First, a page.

A committee vote on the Supreme Court nomination of Solicitor General Elena Kagan will be put off at least another week to give Republican lawmakers more time to review her record.
Sen. Jeff Sessions of Alabama, the ranking Republican on the Senate Judiciary Committee, requested that the committee's vote on the nomination, which had been scheduled for Tuesday, be delayed for one week.
Mr. Sessions said he had "serious questions" about Ms. Kagan, particularly relating to her views on the military, partial-birth abortion and gun rights.
"Fundamentally, the nominee lacks the experience and the intellectual vigor you develop from full-time practice of the law and serving as a judge," Mr. Sessions said.
Ms. Kagan, who spent most of her career in academia as dean of Harvard Law School and previously worked in the Clinton White House, had testified two weeks ago before the committee. Republicans criticized her for dodging questions during her three days of testimony.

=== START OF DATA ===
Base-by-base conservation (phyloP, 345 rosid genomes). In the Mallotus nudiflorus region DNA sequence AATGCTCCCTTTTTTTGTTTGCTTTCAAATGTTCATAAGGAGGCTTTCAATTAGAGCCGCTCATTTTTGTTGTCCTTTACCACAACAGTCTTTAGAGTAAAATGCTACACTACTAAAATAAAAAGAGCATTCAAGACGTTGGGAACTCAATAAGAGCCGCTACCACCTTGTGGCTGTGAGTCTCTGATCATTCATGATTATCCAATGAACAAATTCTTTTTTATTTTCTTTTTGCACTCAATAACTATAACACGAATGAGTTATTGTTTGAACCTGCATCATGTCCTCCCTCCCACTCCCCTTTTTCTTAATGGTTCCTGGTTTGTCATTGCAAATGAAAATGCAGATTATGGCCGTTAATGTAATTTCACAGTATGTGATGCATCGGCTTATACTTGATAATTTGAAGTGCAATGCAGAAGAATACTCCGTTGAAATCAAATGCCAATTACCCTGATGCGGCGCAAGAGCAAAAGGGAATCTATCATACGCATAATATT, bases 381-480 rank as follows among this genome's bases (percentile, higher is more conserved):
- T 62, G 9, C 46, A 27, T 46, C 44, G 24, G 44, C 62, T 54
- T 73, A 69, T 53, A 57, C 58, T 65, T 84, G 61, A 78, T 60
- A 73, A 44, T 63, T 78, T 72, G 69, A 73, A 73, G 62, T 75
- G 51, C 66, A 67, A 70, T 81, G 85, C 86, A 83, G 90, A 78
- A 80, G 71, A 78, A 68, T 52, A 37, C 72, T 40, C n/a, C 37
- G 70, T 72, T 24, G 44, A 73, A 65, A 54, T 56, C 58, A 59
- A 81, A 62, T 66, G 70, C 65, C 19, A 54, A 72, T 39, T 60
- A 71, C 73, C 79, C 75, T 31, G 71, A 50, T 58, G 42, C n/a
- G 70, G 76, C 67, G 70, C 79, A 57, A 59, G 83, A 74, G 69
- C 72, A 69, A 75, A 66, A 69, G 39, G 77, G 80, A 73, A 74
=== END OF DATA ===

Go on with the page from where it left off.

But the committee's chairman, Sen. Patrick J. Leahy, Vermont Democrat, said Ms. Kagan answered the 500 questions she faced more thoroughly than recent nominees, and he praised her intellect and wit.
Mr. Leahy agreed to grant the request for a one-week delay, which any member of the committee has a right to request, though he did say he suspects all members of the committee have already decided how they will vote on Ms. Kagan's nomination.
President Obama nominated Ms. Kagan to replace Justice John Paul Stevens, who is retiring after more than three decades on the bench. If Ms. Kagan is confirmed, it will mark the first time that three women will sit on the high court at the same time.
Even with the delay, Ms. Kagan's nomination is not expected to face serious opposition and her confirmation is likely to take place before the court's next session begins in October.